In the spring semester of 1997, we taught a course on operating systems based on Linux 2.0. The idea was to encourage students to read the source code. To achieve this, we assigned term projects consisting of making changes to the kernel and performing tests on the modified version. We also wrote course notes for our students about a few critical features of Linux such as task switching and task scheduling.
Out of this work — and with a lot of support from our O'Reilly editor Andy Oram — came the first edition of Understanding the Linux Kernel and the end of 2000, which covered Linux 2.2 with a few anticipations on Linux 2.4. The success encountered by this book encouraged us to continue along this line, and in the fall of 2001 we started planning a second edition covering Linux 2.4. However, Linux 2.4 is quite different from Linux 2.2. Just to mention a few examples, the virtual memory system is entirely new, support for multiprocessor systems is much better, and whole new classes of hardware devices have been added. As a result, we had to rewrite from scratch two-thirds of the book, increasing its size by roughly 25 percent.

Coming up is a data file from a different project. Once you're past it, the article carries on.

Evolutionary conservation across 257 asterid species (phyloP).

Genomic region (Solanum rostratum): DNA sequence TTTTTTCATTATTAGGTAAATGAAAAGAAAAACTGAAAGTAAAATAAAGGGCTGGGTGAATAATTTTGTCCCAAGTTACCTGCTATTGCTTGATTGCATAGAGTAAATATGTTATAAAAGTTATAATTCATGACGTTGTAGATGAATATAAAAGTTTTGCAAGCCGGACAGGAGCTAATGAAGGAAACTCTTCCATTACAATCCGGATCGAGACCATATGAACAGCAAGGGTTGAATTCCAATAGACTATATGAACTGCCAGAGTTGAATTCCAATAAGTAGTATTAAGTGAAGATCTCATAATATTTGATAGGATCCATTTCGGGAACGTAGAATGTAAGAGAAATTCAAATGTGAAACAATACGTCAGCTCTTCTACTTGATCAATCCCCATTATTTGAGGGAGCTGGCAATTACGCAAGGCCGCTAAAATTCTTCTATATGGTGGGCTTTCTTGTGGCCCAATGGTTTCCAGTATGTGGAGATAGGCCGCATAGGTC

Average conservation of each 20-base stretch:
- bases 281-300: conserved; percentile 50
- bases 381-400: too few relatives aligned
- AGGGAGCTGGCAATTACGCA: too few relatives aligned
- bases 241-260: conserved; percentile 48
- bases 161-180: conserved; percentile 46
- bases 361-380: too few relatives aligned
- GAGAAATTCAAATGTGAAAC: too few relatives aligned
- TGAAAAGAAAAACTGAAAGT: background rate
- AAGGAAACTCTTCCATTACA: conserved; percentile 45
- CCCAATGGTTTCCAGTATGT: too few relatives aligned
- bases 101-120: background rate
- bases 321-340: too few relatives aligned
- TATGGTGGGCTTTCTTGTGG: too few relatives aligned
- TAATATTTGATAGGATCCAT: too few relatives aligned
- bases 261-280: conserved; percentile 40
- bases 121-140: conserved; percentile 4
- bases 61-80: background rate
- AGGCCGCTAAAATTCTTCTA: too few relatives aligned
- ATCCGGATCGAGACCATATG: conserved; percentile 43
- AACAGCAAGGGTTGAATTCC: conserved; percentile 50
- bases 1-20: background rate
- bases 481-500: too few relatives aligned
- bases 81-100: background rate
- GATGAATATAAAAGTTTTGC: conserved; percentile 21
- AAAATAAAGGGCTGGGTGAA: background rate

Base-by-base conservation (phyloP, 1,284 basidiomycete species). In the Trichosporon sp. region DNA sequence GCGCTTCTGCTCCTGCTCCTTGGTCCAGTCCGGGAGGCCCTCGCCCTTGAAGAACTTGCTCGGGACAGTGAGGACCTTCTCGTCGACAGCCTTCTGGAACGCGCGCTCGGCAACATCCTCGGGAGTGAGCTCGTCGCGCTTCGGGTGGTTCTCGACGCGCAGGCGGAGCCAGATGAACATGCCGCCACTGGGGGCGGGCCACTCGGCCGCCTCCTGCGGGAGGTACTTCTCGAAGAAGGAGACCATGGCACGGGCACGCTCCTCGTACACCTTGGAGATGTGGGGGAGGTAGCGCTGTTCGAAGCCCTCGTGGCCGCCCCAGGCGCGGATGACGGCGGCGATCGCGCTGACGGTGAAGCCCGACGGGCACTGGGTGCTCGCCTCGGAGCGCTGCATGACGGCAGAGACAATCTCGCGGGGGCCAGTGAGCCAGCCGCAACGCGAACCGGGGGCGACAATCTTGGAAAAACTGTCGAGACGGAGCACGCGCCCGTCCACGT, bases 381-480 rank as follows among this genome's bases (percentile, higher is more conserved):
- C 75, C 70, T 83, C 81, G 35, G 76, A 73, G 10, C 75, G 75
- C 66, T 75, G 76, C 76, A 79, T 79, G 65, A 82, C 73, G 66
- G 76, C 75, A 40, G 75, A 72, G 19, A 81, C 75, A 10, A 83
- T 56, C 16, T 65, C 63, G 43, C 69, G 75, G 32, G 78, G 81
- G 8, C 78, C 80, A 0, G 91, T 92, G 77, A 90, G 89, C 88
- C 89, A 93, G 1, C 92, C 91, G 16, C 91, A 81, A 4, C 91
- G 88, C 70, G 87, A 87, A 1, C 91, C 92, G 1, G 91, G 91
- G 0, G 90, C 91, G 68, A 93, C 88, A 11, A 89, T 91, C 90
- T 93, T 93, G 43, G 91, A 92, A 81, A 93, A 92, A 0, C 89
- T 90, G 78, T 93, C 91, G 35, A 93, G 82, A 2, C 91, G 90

As in our first experience, we read thousands of lines of code, trying to make sense of them. After all this work, we can say that it was worth the effort. We learned a lot of things you don't find in books, and we hope we have succeeded in conveying some of this information in the following pages.
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